Titanic Ice Carving Contest

There's not much going on in the garden in January but clean up so I headed off to Branson to check out the 5th annual Ice Carving Contest at the Titanic. If we all took up ice carving, then incredible ice sculptures could perk up everyone's gardens. It's one of those things that is most likely a lot harder than it looks.
Evidently this is the 5th year for this event, but not at the Titanic because the big boat hasn't been in Branson that long.
It's ironic, a ship that lies at the bottom of the ocean, and which was brought down by an iceberg, has been turned into a tourist attraction, and hosts the professional ice carving contest.
All of the contestants started with a big block of ice and a chainsaw. They had in their mind what the block would become and had a limited amount of time to make create what was in their mind. This fellow's creation is below, a winged creature, created in 30 minutes.

To make the sculpture taller, part of the wing was carved then added. Dry ice, water, even propane torches are used to "glue" the ice parts together. Here are some of the entries. I'd be proud to have any of these in my garden, wouldn't you?

What beauty. Look at the details of the various parts.

Hard to see from the photo but it's a cat reaching for a bird.

Look at the intricate detail on the top of this sculpture!
This was probably my favorite simply because it is an amazing use of negative space. However, this contest was held in 52 degrees and after being on display for about an hour, she began to have a problem.

The breasts fell off! I thought the sculpture was ruined.
But with the magic of dry ice and water, the sculptor glued the breasts back in place, good as new!
The carvers, all men it seems, came from all over the United States for the contest. This fellow said he'd come from western Ohio and had never carved in 52 degree weather before.  I should have asked him what the sculpture was but I think that would have been an insult. It's sculpture, it doesn't have to "be" anything.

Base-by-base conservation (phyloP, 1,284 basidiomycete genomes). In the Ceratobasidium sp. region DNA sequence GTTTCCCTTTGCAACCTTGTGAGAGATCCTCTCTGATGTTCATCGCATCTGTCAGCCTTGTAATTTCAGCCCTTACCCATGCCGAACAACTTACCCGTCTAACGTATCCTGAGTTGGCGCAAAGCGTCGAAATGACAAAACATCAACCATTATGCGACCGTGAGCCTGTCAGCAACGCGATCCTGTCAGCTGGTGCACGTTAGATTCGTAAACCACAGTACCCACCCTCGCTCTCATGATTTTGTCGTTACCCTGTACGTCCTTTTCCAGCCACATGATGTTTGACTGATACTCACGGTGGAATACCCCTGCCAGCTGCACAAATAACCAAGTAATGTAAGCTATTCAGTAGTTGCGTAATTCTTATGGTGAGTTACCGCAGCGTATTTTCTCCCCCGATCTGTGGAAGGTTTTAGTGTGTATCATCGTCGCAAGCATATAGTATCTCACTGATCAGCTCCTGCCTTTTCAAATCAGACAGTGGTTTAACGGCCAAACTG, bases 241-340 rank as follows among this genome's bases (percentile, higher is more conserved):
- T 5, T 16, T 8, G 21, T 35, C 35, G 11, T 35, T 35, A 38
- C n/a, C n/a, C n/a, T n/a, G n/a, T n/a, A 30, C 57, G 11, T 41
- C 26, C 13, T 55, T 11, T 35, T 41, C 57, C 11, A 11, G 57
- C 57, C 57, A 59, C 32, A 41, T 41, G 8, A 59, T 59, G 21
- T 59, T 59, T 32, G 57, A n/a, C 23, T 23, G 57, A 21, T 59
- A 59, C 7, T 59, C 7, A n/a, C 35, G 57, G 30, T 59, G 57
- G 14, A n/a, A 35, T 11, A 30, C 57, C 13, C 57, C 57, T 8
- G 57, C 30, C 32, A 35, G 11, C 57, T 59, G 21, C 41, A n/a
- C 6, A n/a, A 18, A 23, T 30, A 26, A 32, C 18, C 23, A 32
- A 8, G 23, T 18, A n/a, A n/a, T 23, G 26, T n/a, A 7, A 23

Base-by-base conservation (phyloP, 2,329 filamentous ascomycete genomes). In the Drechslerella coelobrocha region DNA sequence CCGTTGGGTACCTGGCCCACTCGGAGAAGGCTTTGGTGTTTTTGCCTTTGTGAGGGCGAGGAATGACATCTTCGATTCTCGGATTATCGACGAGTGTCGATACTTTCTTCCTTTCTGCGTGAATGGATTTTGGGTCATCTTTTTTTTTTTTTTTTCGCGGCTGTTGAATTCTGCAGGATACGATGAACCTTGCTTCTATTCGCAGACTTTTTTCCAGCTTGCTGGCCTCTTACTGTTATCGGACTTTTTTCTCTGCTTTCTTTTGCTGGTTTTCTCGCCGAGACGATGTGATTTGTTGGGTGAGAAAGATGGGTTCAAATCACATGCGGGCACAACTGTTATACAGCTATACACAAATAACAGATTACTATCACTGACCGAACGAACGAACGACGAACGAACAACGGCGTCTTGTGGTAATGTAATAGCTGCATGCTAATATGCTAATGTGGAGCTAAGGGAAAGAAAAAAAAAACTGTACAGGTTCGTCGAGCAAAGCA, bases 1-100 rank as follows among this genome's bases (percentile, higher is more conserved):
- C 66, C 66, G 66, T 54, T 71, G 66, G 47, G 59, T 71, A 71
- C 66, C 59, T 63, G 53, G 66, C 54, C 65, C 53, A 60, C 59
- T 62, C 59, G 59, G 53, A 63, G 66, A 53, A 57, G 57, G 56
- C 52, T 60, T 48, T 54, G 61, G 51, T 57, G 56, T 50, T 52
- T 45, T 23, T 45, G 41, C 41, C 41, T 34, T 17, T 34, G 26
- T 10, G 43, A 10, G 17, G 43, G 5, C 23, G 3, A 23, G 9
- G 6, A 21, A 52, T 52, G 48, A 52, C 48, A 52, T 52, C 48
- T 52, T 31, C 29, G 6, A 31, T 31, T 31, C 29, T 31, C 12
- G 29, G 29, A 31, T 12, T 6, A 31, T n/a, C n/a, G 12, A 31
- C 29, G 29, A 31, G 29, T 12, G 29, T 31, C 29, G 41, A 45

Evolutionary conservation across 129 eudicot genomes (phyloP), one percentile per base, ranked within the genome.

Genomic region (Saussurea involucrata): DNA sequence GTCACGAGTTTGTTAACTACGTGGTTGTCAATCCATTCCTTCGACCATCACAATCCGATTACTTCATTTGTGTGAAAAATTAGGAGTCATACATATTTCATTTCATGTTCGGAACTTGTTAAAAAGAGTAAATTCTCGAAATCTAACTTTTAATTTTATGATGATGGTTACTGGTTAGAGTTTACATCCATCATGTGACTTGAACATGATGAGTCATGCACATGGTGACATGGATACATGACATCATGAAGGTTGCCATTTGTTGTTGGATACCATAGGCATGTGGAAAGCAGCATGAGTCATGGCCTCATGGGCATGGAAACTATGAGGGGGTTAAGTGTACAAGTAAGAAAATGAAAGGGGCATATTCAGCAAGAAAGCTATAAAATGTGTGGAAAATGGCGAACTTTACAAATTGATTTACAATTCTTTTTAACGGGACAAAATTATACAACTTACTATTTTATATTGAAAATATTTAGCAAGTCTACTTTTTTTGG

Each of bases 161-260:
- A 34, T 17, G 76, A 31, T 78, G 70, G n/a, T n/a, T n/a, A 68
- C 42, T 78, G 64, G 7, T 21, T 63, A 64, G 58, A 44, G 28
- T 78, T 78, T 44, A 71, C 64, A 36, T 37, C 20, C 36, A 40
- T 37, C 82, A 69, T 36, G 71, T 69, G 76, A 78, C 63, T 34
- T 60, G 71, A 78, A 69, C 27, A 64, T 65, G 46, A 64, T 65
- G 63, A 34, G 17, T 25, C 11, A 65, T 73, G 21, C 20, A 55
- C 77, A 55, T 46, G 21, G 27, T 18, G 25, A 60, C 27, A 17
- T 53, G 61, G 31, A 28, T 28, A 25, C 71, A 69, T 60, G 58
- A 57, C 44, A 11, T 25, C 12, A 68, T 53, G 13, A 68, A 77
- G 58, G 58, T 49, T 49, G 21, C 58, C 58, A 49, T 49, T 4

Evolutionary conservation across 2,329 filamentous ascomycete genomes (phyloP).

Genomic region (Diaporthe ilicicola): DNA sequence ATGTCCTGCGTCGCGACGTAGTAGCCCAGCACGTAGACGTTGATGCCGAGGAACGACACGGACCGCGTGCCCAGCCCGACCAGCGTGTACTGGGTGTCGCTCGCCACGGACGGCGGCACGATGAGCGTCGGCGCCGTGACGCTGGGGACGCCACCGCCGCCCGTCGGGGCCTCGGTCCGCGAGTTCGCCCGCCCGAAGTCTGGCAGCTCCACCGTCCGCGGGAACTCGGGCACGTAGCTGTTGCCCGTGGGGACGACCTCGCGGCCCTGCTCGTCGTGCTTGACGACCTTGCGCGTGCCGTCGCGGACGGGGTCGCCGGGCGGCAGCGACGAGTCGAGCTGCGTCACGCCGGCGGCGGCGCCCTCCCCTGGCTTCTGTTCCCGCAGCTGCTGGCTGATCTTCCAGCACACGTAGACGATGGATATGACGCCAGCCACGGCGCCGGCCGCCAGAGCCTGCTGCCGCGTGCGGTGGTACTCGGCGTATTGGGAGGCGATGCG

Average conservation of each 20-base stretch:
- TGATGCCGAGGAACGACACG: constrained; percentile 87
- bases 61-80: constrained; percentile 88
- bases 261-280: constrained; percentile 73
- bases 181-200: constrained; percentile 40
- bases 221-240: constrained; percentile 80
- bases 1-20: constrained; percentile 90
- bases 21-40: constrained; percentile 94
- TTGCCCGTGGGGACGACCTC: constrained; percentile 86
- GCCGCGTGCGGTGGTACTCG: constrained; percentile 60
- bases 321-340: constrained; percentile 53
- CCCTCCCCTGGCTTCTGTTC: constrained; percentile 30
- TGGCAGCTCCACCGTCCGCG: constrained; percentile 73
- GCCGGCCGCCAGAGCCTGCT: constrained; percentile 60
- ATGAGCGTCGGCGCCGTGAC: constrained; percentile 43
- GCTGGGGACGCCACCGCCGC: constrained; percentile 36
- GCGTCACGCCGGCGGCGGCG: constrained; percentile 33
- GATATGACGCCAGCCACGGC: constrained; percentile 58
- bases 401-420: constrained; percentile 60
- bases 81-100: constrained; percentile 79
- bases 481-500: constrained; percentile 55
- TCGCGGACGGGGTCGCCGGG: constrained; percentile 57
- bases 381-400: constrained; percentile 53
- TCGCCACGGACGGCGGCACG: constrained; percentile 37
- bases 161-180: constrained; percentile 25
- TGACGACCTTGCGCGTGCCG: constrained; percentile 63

I thought the dragon was fun. Here in the photo without people around, it looks small. It wasn't. It was 3 or 4 ft. tall and probably weighed 200 pounds or more.
It was a bigger event than I had imagined. Traffic was backed up for several blocks, there were a few hundred people in the parking lot watching the contests throughout the day.
After all the carving contests they asked for volunteers of kids from the audience, choosing about 6. I thought it highly cruel but the kids seemed to have fun. The contest was the kid who could put the t-shirt on first, won a prize. The trick? All of the t-shirts were wet then frozen in a plastic bag. The kids had to figure out how to get the t-shirt out of the bag, how to get it apart, then how to get it on. Actually it was fun to see how creative the kids were. They all banged their frozen t-shirts on the pavement to get them apart. The winner, the girl facing the camera, dunked hers into a bucket of water to thaw it out, then put it on.

So there you have it, how to have sculpture in your garden. All you need is a chainsaw, a 400 pound block of ice and some imagination. Or imagine one of these with herbs frozen inside, floating in a giant punch bowl at your next party! My next posting will be from a warmer climate, where ice doesn't go.


Bev J. said...

Amazing what can be done with a chainsaw! Sending a link on to family and friends-thanks for sharing.

Dittony said...

This is a very interesting contest - I love ice sculpture.

Since I have never been to Branson I was amazed at the Titanic itself. I think an ice sculpture contest is very fitting.

Thank you, Jim for sharing this.

Branson Travel Office said...

Those are some great pictures of the ice carving event! The Branson Titanic Museum has been holding this event for several years and it always draws a crowd. If you've never seen ice carving before, it's definitely worth checking out!